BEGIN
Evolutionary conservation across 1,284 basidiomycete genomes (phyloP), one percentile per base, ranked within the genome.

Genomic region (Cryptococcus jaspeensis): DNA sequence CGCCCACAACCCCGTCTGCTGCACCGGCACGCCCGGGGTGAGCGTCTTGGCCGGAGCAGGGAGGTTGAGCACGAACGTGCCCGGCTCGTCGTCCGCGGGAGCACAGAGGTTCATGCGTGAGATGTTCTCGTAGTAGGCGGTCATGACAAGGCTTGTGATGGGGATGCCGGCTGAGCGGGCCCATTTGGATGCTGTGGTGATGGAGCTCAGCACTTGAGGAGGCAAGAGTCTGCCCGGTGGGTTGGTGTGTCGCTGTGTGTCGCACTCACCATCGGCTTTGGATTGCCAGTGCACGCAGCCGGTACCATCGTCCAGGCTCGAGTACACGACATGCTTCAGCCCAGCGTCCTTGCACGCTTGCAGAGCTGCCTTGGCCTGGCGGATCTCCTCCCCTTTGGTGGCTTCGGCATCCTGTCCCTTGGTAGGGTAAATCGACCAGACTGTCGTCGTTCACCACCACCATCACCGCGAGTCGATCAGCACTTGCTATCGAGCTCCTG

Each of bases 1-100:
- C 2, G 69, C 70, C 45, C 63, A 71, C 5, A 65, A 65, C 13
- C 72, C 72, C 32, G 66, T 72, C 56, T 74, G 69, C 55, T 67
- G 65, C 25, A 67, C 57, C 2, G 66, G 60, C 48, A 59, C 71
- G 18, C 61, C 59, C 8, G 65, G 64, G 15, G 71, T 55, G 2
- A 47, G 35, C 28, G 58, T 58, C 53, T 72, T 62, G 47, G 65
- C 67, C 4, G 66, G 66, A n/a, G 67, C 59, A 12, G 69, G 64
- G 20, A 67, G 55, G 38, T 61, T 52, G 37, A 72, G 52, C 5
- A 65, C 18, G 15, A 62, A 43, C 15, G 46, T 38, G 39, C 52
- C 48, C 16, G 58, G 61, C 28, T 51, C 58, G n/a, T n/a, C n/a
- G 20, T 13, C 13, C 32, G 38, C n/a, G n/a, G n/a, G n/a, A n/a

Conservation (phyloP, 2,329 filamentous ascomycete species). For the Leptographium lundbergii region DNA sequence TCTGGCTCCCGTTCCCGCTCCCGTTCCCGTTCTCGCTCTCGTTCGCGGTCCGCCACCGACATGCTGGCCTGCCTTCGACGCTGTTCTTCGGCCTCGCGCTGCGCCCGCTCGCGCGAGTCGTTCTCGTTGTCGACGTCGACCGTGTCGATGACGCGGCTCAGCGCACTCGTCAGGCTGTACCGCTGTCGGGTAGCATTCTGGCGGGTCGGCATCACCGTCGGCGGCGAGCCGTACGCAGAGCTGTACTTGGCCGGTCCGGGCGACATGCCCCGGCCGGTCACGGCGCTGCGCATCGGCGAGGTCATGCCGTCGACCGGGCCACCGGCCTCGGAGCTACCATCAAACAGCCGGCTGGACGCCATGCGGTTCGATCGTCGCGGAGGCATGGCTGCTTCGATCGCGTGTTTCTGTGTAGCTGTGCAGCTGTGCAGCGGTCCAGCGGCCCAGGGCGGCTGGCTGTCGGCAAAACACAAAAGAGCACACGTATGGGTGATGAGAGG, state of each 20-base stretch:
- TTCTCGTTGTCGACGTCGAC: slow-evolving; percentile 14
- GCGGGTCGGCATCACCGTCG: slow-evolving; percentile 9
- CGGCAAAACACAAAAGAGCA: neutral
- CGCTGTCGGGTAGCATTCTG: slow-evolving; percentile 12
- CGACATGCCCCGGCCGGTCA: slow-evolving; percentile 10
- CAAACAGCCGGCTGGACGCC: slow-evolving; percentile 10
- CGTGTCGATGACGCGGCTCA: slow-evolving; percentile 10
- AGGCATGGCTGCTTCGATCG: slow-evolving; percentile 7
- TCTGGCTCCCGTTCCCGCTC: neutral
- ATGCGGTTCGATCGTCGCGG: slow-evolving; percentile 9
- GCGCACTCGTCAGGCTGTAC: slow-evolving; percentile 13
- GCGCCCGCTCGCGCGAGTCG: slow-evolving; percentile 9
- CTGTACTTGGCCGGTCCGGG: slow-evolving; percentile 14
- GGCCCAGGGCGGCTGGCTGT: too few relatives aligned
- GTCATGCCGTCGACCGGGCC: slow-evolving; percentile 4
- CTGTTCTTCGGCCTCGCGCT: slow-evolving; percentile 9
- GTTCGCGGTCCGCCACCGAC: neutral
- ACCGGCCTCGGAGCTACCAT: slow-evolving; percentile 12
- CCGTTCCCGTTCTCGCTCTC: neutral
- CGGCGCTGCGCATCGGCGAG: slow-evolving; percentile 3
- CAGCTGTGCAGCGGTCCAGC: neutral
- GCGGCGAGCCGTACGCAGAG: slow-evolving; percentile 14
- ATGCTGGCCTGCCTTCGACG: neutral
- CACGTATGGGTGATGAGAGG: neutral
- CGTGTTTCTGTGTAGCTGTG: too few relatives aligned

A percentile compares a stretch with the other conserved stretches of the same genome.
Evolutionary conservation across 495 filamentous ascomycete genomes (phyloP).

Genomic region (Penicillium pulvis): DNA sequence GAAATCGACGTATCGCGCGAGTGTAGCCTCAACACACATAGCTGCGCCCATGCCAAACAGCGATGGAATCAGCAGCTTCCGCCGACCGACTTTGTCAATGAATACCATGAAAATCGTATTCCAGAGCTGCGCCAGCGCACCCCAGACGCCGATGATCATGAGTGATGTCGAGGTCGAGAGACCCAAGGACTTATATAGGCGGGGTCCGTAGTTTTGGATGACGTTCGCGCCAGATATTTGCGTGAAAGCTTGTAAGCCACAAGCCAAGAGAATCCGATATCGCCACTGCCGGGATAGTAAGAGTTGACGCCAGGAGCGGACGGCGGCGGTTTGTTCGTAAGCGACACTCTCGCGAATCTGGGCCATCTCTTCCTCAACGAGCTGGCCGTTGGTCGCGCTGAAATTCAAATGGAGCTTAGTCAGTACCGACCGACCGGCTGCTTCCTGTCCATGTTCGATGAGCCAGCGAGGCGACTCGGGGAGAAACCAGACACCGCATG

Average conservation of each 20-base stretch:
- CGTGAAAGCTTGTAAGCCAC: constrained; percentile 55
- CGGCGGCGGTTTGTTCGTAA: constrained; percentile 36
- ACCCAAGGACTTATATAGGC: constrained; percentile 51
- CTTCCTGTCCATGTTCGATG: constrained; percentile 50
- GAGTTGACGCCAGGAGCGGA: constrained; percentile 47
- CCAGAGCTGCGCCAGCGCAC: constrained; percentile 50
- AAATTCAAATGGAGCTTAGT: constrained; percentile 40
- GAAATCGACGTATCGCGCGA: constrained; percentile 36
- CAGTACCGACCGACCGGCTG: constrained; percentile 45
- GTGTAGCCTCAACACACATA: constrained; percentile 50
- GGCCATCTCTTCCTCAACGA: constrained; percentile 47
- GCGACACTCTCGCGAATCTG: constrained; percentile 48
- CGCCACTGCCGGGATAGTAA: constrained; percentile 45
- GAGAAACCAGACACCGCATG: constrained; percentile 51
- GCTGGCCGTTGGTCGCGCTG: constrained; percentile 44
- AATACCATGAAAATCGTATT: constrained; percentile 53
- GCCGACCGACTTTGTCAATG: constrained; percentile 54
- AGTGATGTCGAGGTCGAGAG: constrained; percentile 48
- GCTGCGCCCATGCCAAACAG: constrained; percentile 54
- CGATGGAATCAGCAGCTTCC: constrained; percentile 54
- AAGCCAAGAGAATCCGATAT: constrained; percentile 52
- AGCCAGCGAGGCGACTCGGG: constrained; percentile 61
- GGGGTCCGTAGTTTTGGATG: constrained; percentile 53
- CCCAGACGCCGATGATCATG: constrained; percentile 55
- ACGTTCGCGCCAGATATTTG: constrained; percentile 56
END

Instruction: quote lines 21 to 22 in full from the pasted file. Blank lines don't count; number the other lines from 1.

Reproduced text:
- CGTGTCGATGACGCGGCTCA: slow-evolving; percentile 10
- AGGCATGGCTGCTTCGATCG: slow-evolving; percentile 7